First Steps

WHAT IS UNDERGRADUATE RESEARCH?

UA undergraduate research opportunities are available to students who wish to pursue a faculty mentored, hands-on learning experience beyond the classroom setting. The UA offers research experiences in many areas ranging from the natural sciences and engineering to the humanities and social sciences. There are a variety of ways students can become involved in this research. Some of the undergraduate research programs are quite competitive and have strict eligibility and application requirements whereas other methods of research involvement are not as restrictive. A high GPA or an impressive résumé is not necessarily required to become involved. Most faculty research mentors are interested in working with students who are hard-working, persistent, and dedicated to the project. Being involved in an undergraduate research experience can give a student an opportunity to explore their major discipline more extensively or an opportunity to work in another discipline. Keep in mind, many faculty members require prerequisite coursework; whereas, other faculty will provide training as needed for the research project.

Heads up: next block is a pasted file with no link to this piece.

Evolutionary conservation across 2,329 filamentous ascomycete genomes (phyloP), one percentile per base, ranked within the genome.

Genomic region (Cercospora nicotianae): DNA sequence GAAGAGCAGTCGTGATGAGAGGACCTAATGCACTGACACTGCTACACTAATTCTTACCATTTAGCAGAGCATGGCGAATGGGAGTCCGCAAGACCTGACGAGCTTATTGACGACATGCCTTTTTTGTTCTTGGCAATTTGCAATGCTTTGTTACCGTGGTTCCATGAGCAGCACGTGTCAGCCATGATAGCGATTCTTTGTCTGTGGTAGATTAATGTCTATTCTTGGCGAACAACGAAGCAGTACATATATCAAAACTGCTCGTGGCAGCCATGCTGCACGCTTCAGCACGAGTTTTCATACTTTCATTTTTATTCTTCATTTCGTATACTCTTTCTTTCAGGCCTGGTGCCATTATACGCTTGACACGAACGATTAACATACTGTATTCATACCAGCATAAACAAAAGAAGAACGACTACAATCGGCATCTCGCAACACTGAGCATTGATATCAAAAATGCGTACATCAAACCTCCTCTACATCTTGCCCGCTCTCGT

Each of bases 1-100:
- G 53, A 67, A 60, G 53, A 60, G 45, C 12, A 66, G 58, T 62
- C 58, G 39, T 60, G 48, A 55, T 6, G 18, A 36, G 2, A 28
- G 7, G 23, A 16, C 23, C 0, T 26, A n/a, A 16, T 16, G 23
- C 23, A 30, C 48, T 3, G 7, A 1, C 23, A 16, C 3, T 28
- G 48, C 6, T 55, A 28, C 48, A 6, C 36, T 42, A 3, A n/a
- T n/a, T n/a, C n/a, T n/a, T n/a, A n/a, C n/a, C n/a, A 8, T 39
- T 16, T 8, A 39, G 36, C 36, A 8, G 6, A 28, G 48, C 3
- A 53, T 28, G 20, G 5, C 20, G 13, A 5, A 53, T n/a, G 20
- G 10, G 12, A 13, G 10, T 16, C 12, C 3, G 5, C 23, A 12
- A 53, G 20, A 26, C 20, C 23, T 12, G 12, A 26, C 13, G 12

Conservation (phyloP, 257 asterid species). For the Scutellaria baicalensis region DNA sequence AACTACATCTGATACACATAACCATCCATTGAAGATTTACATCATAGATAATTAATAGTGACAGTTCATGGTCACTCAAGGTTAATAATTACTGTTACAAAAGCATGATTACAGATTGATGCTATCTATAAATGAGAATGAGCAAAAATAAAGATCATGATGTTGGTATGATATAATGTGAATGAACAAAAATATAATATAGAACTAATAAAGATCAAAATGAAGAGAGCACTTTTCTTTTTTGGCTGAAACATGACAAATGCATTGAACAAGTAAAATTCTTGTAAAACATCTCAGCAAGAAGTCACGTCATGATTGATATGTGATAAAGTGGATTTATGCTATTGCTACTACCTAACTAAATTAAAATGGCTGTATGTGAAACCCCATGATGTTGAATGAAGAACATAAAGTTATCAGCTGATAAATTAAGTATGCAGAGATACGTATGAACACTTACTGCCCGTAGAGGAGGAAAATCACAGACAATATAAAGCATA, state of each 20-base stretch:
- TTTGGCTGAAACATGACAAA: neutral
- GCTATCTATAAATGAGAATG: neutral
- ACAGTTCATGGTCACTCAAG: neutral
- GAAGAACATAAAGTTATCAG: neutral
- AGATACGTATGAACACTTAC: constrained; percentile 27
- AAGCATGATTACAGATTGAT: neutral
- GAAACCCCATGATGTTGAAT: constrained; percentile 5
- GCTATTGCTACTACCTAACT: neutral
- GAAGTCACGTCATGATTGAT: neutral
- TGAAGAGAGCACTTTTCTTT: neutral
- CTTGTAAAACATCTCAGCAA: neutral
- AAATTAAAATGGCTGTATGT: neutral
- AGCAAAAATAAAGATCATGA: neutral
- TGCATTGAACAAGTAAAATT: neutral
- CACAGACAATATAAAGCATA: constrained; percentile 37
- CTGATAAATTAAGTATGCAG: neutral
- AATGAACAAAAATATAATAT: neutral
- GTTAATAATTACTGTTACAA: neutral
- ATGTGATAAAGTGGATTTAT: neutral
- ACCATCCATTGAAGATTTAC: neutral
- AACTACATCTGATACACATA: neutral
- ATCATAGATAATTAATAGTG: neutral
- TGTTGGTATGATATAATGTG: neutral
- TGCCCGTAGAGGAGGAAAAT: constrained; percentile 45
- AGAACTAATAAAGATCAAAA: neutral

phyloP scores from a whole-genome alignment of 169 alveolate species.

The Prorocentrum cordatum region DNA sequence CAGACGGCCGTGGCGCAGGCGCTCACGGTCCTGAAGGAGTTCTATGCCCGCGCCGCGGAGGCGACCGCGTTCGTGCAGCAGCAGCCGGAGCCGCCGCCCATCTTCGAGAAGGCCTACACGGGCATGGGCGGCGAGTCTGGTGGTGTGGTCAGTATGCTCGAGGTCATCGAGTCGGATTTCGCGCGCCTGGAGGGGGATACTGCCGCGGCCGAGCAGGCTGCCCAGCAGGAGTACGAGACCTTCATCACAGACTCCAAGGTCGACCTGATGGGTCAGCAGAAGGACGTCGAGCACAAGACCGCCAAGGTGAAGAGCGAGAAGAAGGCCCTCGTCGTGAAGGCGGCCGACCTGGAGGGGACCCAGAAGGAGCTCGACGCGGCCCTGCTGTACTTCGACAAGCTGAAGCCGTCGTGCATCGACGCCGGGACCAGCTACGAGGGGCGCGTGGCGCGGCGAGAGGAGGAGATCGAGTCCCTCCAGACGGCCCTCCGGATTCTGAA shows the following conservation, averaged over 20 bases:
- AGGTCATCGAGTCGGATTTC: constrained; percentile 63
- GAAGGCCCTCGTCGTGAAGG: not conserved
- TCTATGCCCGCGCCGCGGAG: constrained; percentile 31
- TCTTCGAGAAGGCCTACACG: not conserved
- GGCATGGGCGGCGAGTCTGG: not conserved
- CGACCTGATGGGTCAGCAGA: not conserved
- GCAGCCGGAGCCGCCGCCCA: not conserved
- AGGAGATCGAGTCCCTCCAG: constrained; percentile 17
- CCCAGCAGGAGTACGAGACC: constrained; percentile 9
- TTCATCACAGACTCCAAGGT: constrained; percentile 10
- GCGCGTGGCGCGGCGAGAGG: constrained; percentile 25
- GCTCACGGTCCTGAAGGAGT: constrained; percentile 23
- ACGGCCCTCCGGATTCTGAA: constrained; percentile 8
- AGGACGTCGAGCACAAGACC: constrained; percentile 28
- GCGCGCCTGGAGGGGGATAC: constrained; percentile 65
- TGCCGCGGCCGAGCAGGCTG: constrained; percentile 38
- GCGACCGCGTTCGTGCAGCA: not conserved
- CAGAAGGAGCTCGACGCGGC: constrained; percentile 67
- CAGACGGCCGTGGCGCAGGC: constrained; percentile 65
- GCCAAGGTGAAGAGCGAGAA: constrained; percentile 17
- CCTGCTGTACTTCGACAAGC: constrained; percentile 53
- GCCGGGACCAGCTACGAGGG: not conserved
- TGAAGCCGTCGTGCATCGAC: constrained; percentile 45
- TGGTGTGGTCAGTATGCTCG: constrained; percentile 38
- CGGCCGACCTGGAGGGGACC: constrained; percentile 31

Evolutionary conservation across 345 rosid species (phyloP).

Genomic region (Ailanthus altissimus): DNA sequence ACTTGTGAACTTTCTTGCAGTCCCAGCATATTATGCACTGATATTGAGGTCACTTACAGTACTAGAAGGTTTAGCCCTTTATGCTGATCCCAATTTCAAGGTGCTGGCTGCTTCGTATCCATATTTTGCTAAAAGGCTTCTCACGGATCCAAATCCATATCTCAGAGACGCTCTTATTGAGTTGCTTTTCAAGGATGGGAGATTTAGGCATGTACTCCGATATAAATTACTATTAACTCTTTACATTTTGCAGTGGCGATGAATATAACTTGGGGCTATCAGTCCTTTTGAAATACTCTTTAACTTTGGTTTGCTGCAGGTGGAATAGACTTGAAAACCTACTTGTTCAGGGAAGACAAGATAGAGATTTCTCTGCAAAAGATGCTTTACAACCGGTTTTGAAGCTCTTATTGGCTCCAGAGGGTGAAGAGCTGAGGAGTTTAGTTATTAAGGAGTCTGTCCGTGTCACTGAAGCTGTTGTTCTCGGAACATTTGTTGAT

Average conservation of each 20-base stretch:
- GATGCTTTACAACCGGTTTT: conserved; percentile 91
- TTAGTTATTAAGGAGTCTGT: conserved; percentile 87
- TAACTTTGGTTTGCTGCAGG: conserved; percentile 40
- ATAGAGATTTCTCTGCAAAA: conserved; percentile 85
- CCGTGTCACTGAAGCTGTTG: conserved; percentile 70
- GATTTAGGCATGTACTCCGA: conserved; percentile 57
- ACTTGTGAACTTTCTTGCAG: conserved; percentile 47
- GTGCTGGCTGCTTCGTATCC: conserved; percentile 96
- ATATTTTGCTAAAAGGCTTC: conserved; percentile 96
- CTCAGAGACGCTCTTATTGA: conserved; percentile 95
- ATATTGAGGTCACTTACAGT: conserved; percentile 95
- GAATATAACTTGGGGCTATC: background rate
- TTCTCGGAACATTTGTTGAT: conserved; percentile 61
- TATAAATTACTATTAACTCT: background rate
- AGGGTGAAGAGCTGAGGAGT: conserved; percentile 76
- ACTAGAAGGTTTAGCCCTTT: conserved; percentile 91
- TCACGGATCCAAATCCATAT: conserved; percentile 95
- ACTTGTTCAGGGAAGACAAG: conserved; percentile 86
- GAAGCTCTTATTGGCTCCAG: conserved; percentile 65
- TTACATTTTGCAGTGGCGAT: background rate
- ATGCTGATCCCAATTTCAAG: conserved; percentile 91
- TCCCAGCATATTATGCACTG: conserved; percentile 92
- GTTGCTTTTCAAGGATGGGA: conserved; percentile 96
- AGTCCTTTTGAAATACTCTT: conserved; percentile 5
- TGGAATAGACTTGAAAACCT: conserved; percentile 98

While it would be most beneficial to begin as early as freshman year and continue throughout one’s college career, the option of participating in research for as little as one semester is always available. Keep in mind though, the longer the time involved in research the greater the benefit. Below are the various options of participating in a research experience.

 

WAYS YOU CAN PARTICIPATE

Research as a Volunteer
A good way to begin is to volunteer. This is one of the best ways to learn about the research projects while getting to know the people working in the research group. Volunteering usually requires less time commitment and can often lead to paid opportunities at a later time.

Research for Credit